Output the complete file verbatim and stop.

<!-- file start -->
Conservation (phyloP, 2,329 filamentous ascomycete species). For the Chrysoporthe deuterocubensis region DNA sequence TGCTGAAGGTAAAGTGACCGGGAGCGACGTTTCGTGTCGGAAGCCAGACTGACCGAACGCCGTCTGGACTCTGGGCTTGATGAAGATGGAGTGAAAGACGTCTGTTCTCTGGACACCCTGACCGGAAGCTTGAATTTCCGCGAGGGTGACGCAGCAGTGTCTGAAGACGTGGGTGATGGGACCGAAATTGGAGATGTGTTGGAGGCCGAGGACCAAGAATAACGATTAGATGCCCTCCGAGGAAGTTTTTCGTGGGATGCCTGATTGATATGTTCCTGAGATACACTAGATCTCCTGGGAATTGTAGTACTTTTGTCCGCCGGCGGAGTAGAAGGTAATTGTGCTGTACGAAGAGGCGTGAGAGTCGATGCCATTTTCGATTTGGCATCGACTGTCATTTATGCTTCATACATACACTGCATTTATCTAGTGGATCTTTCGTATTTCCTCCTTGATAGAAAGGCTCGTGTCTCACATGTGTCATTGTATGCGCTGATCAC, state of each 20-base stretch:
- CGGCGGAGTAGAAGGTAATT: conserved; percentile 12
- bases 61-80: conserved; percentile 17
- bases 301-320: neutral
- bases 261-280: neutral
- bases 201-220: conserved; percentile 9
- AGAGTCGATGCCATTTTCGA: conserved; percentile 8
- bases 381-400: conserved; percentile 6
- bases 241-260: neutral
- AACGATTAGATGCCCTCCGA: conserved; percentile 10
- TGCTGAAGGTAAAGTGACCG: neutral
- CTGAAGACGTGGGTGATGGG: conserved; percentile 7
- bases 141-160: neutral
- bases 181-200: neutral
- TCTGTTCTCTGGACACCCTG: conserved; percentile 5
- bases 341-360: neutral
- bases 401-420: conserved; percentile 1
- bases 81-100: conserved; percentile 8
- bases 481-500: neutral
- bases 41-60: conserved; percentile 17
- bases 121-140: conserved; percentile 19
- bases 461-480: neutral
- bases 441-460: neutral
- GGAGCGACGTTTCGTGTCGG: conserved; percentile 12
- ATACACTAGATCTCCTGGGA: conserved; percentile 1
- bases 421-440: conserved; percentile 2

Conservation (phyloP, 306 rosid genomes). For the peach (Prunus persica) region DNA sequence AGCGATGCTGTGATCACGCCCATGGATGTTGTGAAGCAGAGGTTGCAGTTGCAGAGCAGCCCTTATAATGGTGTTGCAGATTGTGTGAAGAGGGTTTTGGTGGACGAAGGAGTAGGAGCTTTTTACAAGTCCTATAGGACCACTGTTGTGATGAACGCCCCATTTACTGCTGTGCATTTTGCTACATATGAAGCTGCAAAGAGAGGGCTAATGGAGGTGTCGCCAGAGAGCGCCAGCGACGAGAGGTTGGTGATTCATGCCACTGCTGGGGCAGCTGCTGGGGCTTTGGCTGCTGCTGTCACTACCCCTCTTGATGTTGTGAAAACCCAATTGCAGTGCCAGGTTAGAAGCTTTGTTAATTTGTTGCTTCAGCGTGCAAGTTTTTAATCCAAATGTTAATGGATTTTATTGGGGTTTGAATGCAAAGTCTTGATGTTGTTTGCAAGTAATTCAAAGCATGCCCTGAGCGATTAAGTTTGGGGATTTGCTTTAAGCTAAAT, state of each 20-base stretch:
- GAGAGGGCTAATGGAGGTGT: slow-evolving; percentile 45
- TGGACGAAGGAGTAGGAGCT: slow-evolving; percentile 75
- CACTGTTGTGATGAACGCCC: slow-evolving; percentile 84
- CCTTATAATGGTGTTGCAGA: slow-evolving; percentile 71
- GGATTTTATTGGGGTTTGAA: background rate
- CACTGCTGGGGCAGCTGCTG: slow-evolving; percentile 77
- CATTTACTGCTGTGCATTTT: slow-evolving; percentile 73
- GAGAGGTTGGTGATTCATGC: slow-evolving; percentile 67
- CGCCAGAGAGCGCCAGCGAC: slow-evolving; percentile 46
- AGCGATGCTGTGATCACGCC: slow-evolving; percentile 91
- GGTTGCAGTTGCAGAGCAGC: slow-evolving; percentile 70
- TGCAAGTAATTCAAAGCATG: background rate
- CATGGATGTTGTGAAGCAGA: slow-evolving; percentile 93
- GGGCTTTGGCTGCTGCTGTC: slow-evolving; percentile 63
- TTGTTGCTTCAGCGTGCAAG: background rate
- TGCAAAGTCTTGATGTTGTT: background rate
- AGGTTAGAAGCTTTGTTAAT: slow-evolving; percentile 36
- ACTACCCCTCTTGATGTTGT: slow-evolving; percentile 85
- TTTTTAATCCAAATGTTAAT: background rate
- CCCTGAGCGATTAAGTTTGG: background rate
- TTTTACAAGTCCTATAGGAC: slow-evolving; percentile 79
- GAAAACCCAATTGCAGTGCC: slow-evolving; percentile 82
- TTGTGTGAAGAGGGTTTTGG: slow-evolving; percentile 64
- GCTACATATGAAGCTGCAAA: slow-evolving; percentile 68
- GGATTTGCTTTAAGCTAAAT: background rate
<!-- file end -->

Conservation (phyloP, 2,329 filamentous ascomycete species). For the Chrysoporthe deuterocubensis region DNA sequence TGCTGAAGGTAAAGTGACCGGGAGCGACGTTTCGTGTCGGAAGCCAGACTGACCGAACGCCGTCTGGACTCTGGGCTTGATGAAGATGGAGTGAAAGACGTCTGTTCTCTGGACACCCTGACCGGAAGCTTGAATTTCCGCGAGGGTGACGCAGCAGTGTCTGAAGACGTGGGTGATGGGACCGAAATTGGAGATGTGTTGGAGGCCGAGGACCAAGAATAACGATTAGATGCCCTCCGAGGAAGTTTTTCGTGGGATGCCTGATTGATATGTTCCTGAGATACACTAGATCTCCTGGGAATTGTAGTACTTTTGTCCGCCGGCGGAGTAGAAGGTAATTGTGCTGTACGAAGAGGCGTGAGAGTCGATGCCATTTTCGATTTGGCATCGACTGTCATTTATGCTTCATACATACACTGCATTTATCTAGTGGATCTTTCGTATTTCCTCCTTGATAGAAAGGCTCGTGTCTCACATGTGTCATTGTATGCGCTGATCAC, state of each 20-base stretch:
- CGGCGGAGTAGAAGGTAATT: conserved; percentile 12
- bases 61-80: conserved; percentile 17
- bases 301-320: neutral
- bases 261-280: neutral
- bases 201-220: conserved; percentile 9
- AGAGTCGATGCCATTTTCGA: conserved; percentile 8
- bases 381-400: conserved; percentile 6
- bases 241-260: neutral
- AACGATTAGATGCCCTCCGA: conserved; percentile 10
- TGCTGAAGGTAAAGTGACCG: neutral
- CTGAAGACGTGGGTGATGGG: conserved; percentile 7
- bases 141-160: neutral
- bases 181-200: neutral
- TCTGTTCTCTGGACACCCTG: conserved; percentile 5
- bases 341-360: neutral
- bases 401-420: conserved; percentile 1
- bases 81-100: conserved; percentile 8
- bases 481-500: neutral
- bases 41-60: conserved; percentile 17
- bases 121-140: conserved; percentile 19
- bases 461-480: neutral
- bases 441-460: neutral
- GGAGCGACGTTTCGTGTCGG: conserved; percentile 12
- ATACACTAGATCTCCTGGGA: conserved; percentile 1
- bases 421-440: conserved; percentile 2

Conservation (phyloP, 306 rosid genomes). For the peach (Prunus persica) region DNA sequence AGCGATGCTGTGATCACGCCCATGGATGTTGTGAAGCAGAGGTTGCAGTTGCAGAGCAGCCCTTATAATGGTGTTGCAGATTGTGTGAAGAGGGTTTTGGTGGACGAAGGAGTAGGAGCTTTTTACAAGTCCTATAGGACCACTGTTGTGATGAACGCCCCATTTACTGCTGTGCATTTTGCTACATATGAAGCTGCAAAGAGAGGGCTAATGGAGGTGTCGCCAGAGAGCGCCAGCGACGAGAGGTTGGTGATTCATGCCACTGCTGGGGCAGCTGCTGGGGCTTTGGCTGCTGCTGTCACTACCCCTCTTGATGTTGTGAAAACCCAATTGCAGTGCCAGGTTAGAAGCTTTGTTAATTTGTTGCTTCAGCGTGCAAGTTTTTAATCCAAATGTTAATGGATTTTATTGGGGTTTGAATGCAAAGTCTTGATGTTGTTTGCAAGTAATTCAAAGCATGCCCTGAGCGATTAAGTTTGGGGATTTGCTTTAAGCTAAAT, state of each 20-base stretch:
- GAGAGGGCTAATGGAGGTGT: slow-evolving; percentile 45
- TGGACGAAGGAGTAGGAGCT: slow-evolving; percentile 75
- CACTGTTGTGATGAACGCCC: slow-evolving; percentile 84
- CCTTATAATGGTGTTGCAGA: slow-evolving; percentile 71
- GGATTTTATTGGGGTTTGAA: background rate
- CACTGCTGGGGCAGCTGCTG: slow-evolving; percentile 77
- CATTTACTGCTGTGCATTTT: slow-evolving; percentile 73
- GAGAGGTTGGTGATTCATGC: slow-evolving; percentile 67
- CGCCAGAGAGCGCCAGCGAC: slow-evolving; percentile 46
- AGCGATGCTGTGATCACGCC: slow-evolving; percentile 91
- GGTTGCAGTTGCAGAGCAGC: slow-evolving; percentile 70
- TGCAAGTAATTCAAAGCATG: background rate
- CATGGATGTTGTGAAGCAGA: slow-evolving; percentile 93
- GGGCTTTGGCTGCTGCTGTC: slow-evolving; percentile 63
- TTGTTGCTTCAGCGTGCAAG: background rate
- TGCAAAGTCTTGATGTTGTT: background rate
- AGGTTAGAAGCTTTGTTAAT: slow-evolving; percentile 36
- ACTACCCCTCTTGATGTTGT: slow-evolving; percentile 85
- TTTTTAATCCAAATGTTAAT: background rate
- CCCTGAGCGATTAAGTTTGG: background rate
- TTTTACAAGTCCTATAGGAC: slow-evolving; percentile 79
- GAAAACCCAATTGCAGTGCC: slow-evolving; percentile 82
- TTGTGTGAAGAGGGTTTTGG: slow-evolving; percentile 64
- GCTACATATGAAGCTGCAAA: slow-evolving; percentile 68
- GGATTTGCTTTAAGCTAAAT: background rate